Pathway to Self-Security

Samah Atta


This story reflects a common experience of young black women who feel insecure about the fact that they do not resemble the young women in the media whom society deems as the standard of beauty. According to Samah, everyone is beautiful, and women need to stop looking elsewhere for validation. After all, beauty comes from within!


They say youth symbolizes innocence, but I think youth shapes you into the person you become. I know…The same old tale. Black girl in a different society. We’ve all heard about the experiences millions of times. That’s the thing, though. We’ve heard them too many times. Our stories have been dismissed from when we were younger. From teachers telling me, “It’s okay honey, they’re kids, they’re just joking” to friends telling me, “You’re too sensitive, not everything is that deep.”

I grew up in the Middle East. The schools over there are all private, with separate buildings for boys and girls. During our breaks, the boys and girls would be mixed together at the lunch area. So, naturally, that would be our chance to spot our crushes and pretend to go and use the bins by them. My friends were beautiful. They were all slim with long straight hair or even longer curly hair. They had long eyelashes, thin noses and fairer complexions. They were so pretty. They received so much attention.

I always felt like something was wrong with me. Was it my curly hair? My dark tone? My bigger lips or my nose shape? You see, my features didn’t seem very embraced at the time. Nothing about me seemed to catch anyone’s attention. And that made me insecure. I didn’t feel like I was as special as the people around me. So, I decided to change myself to look more like the other girls. I straightened my hair every morning and started searching for ways to brighten my tone a few shades lighter. I began to use make-up. Altering my features every morning before school just to feel a little bit better about myself. And if no one noticed, then it didn’t count because it seemed like their validation meant more to me than my own.

Before the next school year, my mother and I went shopping for shoes. We had a uniform for our school, but the shoes were our own choice as long as they were black and had closed toes. Just when we had looked through almost every store with our feet sore from all the walking, and we were so close to giving up and calling it a day, I saw the most beautiful pair of black flats. They were shiny and smooth. Closed-toe with a butterfly string to tighten the flats. They looked so classy, and I loved them.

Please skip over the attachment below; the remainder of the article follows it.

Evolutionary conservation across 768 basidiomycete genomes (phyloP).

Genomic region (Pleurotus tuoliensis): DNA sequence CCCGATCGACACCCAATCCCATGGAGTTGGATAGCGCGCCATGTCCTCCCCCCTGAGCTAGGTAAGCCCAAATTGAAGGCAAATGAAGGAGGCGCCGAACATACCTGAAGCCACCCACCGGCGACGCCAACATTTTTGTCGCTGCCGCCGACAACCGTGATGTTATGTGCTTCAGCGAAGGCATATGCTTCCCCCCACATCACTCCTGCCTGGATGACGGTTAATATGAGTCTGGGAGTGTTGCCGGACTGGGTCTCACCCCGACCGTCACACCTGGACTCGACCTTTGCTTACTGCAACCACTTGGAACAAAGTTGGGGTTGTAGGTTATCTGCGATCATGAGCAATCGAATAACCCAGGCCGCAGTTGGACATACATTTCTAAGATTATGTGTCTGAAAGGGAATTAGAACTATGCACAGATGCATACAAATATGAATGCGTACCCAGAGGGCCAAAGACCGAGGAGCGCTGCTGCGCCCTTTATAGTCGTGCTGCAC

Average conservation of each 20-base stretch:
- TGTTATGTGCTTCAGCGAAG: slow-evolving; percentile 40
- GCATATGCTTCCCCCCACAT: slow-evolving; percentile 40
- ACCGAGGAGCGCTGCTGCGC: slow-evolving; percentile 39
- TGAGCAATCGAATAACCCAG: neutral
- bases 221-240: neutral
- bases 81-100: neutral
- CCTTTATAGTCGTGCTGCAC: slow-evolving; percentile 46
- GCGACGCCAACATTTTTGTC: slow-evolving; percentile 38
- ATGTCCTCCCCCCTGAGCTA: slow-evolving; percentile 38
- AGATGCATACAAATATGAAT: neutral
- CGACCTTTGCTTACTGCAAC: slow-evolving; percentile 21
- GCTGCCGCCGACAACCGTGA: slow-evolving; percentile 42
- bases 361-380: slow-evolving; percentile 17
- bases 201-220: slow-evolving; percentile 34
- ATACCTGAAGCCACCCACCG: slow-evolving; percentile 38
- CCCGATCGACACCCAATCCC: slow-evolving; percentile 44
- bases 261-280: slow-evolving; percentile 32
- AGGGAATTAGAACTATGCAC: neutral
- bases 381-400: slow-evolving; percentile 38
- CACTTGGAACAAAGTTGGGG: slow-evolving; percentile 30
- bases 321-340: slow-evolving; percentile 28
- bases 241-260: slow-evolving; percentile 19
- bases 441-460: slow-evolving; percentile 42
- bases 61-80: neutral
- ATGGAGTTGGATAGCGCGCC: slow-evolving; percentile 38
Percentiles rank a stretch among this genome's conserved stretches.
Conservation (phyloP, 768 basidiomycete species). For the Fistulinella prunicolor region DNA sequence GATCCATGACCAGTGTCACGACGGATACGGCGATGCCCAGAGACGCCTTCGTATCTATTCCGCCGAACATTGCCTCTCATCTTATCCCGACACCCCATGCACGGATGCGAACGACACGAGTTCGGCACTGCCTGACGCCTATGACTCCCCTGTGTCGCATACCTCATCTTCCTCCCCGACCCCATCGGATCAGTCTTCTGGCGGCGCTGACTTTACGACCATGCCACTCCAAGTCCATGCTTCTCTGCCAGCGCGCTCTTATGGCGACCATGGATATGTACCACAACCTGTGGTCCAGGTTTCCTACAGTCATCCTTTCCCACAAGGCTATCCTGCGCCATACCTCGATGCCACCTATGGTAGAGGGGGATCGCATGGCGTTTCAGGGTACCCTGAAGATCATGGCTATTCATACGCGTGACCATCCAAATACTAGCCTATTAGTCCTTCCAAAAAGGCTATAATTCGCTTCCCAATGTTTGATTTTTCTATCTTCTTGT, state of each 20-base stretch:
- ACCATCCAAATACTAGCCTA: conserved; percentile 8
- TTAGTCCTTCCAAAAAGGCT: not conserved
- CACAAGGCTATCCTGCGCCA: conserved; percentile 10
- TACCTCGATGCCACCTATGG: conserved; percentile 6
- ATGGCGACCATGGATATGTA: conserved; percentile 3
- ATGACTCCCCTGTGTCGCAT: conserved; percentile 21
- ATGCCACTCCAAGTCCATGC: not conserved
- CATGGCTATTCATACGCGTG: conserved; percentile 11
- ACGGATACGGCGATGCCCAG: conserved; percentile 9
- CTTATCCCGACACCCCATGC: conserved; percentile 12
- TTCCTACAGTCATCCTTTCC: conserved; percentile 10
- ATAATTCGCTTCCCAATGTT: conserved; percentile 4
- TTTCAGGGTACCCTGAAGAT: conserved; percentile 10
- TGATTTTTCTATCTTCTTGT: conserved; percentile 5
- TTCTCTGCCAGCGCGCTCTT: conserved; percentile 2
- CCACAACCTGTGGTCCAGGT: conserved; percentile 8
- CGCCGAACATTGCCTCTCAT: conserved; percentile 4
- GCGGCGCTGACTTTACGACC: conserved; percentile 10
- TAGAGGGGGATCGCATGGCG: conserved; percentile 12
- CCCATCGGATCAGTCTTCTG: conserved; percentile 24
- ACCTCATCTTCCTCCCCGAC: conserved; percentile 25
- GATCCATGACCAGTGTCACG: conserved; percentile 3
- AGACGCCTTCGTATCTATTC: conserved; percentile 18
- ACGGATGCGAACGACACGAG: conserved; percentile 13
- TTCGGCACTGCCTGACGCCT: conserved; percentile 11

That night before school, I kept my flats under my bed. I was so excited for the upcoming day when I could wear them. Upon my arrival at school, my friend Sarah stopped me to tell me that she loved my shoes and asked me where I got them from. Later in class, two more of my classmates told me that they loved my flats. During lunch, another girl told me that they were cute. By the end of the day, even the bus driver told me that my shoes were nice. 

I felt good about myself. Something about me had finally been noticed. But I noticed it first. You see, I had already liked those flats, and I was excited to wear them. All of those compliments came after I had made the initial observation that I liked them. I already felt good about them, I wouldn’t have cared if I didn’t get the compliments. So, what if I just felt that way about myself? What if I began to think all these positive and beautiful remarks about myself instead of looking for it in the people around me? My flats were definitely beautiful, but the most beautiful thing about them is that they mirrored how I really had to view myself.

Now in her early twenties, Samah grew up in the Middle East. She attends the University of Windsor where she enjoys participating in debates on human rights issues. She hopes to work for the United Nations one day and be a voice for individuals who are unable to be a voice for themselves.

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